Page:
The cat incident keeps coming up, and I think it's very relevant to Joffreys' state of mind. Some people have noted that he was probably curious - yes, I agree that he probably was, but the length he went to to satisfy his curiosity is not normal. Holding a cat down and slicing its' belly open is no easy feat, especially for a child, so he must have applied a lot of pressure to still the cat. This incident brings to mind the idea that a lot of killers begin by torturing and killing animals, and I agree with it. When he was crowned king, Joffrey showed how vicious he could be. He could have been worse, I suppose, but he had some psychotic tendencies that are very worrying.
As for Robert, his reaction to the killing of the kitchen cat was a natural one, albeit not the correct one. He could have handled Joffrey in a much better way, and maybe Joffrey would have been better for it, but his natural reaction was to smack the child in disgust. The fact that Robert was a very big, strong man and hit Joffrey with such force that Renly thought he'd killed him is relevant, but it doesn't make Robert an abuser. If Cersei had let him, or hell, if Joffrey was actually his kid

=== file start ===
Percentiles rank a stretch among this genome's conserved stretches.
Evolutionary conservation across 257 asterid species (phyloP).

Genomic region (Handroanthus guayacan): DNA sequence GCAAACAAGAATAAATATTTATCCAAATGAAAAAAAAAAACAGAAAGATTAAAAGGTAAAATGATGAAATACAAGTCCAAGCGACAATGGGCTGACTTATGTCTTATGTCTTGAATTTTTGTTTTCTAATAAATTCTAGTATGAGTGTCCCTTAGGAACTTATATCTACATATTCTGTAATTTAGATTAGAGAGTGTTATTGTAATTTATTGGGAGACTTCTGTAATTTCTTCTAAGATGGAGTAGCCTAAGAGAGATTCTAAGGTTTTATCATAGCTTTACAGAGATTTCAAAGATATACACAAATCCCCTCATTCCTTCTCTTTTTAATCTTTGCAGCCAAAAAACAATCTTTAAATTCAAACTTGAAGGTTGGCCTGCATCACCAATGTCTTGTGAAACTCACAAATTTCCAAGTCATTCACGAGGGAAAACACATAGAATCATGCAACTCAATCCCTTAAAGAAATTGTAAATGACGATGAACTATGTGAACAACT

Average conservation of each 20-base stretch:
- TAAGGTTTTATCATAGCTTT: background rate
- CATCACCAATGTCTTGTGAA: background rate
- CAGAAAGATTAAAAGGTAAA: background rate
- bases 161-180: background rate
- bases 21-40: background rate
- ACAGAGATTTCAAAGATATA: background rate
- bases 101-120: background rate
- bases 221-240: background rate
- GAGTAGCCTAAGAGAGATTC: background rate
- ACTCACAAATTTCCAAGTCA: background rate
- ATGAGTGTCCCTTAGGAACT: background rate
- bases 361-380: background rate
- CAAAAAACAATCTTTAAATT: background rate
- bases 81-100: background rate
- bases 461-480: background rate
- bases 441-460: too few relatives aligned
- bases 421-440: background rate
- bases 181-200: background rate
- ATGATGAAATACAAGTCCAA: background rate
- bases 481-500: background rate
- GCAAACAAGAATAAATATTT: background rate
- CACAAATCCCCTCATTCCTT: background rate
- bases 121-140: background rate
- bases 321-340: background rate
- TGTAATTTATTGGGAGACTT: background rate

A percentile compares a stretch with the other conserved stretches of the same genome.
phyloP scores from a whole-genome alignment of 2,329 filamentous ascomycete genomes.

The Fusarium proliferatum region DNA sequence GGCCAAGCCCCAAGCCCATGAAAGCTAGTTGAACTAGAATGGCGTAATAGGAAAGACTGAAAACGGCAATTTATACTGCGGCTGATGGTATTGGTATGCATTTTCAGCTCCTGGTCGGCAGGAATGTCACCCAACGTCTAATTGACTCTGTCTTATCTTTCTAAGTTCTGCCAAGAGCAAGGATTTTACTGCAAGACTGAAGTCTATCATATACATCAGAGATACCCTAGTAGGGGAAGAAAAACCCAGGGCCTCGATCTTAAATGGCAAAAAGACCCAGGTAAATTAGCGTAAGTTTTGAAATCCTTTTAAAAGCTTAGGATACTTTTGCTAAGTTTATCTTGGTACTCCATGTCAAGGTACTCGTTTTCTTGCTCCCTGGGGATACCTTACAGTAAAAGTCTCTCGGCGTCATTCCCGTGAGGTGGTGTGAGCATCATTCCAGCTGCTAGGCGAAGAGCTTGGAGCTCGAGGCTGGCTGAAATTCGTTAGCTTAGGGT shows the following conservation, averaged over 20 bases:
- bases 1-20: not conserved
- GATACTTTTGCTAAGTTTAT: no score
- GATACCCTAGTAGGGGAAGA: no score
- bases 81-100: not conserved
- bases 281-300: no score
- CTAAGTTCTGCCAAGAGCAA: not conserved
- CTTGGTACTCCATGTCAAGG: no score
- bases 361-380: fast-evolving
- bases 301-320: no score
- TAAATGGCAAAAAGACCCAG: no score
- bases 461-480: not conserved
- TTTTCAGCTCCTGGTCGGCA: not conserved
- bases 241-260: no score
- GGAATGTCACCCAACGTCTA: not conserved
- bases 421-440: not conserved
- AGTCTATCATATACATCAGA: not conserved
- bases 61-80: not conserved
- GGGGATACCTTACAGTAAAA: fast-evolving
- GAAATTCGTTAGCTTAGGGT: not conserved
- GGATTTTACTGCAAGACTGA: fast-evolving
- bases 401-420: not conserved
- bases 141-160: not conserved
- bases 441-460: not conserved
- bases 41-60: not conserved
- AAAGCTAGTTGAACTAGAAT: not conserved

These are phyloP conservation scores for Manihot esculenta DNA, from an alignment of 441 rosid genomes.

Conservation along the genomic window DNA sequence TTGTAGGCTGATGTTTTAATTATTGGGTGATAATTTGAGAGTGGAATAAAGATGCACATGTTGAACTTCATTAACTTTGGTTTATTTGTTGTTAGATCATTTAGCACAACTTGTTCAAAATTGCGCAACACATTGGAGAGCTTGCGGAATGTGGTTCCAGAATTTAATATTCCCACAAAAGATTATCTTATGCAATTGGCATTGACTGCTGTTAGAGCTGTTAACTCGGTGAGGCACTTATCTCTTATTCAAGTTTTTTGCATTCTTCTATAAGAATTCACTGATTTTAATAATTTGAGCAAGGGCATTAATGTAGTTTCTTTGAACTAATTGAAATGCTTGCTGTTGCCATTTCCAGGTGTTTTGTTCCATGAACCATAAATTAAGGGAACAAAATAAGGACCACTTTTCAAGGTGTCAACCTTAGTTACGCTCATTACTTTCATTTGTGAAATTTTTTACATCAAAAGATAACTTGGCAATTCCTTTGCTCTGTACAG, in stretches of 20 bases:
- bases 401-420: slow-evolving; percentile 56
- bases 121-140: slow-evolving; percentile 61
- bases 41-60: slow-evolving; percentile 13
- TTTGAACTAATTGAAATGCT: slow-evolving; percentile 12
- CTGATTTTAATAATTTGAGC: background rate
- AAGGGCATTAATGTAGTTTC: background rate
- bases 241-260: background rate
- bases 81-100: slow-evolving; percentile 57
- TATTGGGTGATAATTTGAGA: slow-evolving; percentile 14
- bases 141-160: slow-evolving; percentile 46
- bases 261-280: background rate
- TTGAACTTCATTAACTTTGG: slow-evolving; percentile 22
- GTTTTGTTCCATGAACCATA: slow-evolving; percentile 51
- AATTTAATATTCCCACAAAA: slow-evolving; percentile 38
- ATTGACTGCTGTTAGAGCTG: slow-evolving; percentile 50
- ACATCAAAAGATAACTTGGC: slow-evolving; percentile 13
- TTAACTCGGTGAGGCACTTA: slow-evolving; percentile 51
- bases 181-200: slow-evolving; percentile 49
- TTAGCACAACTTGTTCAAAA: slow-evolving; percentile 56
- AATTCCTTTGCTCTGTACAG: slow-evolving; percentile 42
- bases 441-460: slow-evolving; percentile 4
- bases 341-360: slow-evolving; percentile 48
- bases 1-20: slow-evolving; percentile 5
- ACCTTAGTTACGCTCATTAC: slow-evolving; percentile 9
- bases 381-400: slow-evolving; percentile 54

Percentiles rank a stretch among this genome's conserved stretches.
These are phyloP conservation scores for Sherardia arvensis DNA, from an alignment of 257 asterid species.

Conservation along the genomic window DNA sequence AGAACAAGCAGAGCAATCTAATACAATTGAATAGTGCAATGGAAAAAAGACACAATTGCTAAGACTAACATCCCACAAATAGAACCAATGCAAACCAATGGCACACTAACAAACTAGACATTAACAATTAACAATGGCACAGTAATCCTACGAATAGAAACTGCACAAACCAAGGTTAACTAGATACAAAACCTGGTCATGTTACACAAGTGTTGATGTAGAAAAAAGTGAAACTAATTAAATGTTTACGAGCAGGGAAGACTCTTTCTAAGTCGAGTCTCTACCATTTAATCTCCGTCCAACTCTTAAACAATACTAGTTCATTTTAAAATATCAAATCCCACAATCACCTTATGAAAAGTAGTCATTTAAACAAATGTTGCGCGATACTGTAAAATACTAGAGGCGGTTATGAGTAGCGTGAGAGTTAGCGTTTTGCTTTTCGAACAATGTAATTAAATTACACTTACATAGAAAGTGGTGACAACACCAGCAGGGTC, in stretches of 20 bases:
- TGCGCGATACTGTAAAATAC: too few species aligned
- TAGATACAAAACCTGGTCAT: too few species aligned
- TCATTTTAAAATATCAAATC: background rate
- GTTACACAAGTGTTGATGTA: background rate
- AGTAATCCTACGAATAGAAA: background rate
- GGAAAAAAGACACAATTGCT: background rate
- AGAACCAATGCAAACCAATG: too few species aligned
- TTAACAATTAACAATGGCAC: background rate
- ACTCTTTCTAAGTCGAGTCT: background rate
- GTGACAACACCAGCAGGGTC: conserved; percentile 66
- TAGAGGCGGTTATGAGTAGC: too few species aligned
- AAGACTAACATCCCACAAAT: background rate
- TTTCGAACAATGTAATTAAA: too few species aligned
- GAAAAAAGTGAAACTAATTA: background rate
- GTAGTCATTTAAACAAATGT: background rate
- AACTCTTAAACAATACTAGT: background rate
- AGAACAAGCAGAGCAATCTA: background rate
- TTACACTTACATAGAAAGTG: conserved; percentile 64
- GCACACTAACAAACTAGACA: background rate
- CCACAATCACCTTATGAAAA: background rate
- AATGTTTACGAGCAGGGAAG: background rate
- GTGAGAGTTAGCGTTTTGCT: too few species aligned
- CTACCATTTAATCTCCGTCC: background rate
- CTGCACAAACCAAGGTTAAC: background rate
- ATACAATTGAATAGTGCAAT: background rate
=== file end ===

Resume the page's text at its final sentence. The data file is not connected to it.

, maybe Robert could have been a better father. It's mentioned that all his bastards' mothers loved him, and the bastards themselves thought very highly of him (Edric Storm for one).
Jaime could have had a good influence on Joffrey, again if Cersei had let him. He seems to speak kindly with Tommen, and I think he might have been a good father given the chance. Of course, I understand why Cersei didn't let him be a father, but simply being Uncle Jaime might have been enough to give the kids a strong father figure in their lives.
So, to summarise, my point is that a mixture of things lead to Joffrey turning out to be King Festering Boil (still love it!